Gong plays a resistance fighter trying to bring in explosives from Shanghai while Japanese agents close in on them. He and his group’s leader, played by Lee Byung-hun (RED 2), try to “turn” Song’s character to aid the resistance again.   

The Age Of Shadows is due to make its world premiere at the Venice Film Festival Out of Competition on the night of September 3. It will also premiere in the upcoming Toronto International Film Festival’s Special Presentations section later next month.

KOFIC’s selection committee stated they went through “intense” discussions to decide on The Age Of Shadows as having the most potential to make the Oscars shortlist.

“The Age Of Shadows got high scores not only for its aesthetic accomplishments, but also for the level of recognition of its director and actors and for its overseas distribution and marketing capabilities,” KOFIC said.

Kim Jee-woon is known for critically-acclaimed films such as Cannes titles A Bittersweet Life (2005) and The Good, The Bad, The Weird (2008). He made his Hollywood debut in 2013 with the Arnold Schwarzenegger-starrer The Last Stand.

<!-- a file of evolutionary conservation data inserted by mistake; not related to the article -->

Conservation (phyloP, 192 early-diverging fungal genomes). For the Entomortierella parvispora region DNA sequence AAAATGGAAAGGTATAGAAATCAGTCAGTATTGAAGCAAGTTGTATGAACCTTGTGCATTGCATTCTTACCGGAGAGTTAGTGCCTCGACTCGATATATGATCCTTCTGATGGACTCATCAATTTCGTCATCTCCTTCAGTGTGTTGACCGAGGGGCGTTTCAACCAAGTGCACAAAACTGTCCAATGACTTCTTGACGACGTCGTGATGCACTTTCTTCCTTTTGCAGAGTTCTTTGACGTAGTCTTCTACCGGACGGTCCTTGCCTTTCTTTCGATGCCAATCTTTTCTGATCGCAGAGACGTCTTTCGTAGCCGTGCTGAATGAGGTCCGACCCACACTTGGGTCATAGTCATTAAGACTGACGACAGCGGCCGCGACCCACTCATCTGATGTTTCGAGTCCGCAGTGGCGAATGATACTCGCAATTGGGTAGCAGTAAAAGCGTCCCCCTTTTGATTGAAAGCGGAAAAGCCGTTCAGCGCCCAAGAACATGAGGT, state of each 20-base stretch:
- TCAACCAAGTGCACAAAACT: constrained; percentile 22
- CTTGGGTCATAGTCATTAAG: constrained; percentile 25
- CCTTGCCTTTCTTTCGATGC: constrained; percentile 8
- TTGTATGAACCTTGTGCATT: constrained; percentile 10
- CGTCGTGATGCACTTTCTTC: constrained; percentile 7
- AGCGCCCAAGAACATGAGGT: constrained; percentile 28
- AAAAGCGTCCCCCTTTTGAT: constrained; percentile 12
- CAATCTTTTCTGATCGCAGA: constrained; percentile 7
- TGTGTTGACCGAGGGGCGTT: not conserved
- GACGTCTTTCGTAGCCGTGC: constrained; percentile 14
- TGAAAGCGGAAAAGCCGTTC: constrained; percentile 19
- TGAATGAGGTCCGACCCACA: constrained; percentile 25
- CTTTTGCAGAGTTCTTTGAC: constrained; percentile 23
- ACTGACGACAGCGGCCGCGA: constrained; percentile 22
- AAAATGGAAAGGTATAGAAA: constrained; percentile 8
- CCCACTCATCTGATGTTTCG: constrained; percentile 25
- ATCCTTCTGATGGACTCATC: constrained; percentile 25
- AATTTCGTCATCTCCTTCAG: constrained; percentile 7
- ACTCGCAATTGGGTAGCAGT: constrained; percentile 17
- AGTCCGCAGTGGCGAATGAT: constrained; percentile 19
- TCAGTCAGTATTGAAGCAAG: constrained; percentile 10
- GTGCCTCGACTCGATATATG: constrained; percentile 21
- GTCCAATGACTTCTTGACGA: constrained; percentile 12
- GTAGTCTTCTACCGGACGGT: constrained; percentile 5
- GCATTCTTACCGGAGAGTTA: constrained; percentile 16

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August 30, 2016

Warner Bros.’ ‘Age of Shadows’ Picked as Korea’s Oscar Contender

Sonia Kil Variety.com

Kim Ji-woon’s “Age of Shadows,” Warner Bros.’ first Korean-language production, has been selected as South Korea’s contender for the foreign-language Academy Award race.

The film (aka “Mil-jeong”) is a 1920s set espionage drama involving resistance fighters trying to smuggle explosives from Shanghai into Japanese-occupied Korea. It stars Song Kang-ho (“The Throne”) as a Korean-born Japanese officer who has divided loyalties and Gong Yoo (“Train to Busan”) as the leader of the Korean resistance group. Last year, Song joined the Academy of Motion Picture Arts and Sciences (AMPAS) as one of the first Korean members.

It will have its world premiere at the Venice festival before then traveling to the Toronto festival. It goes on commercial release in Korea later this week (Sept. 7.)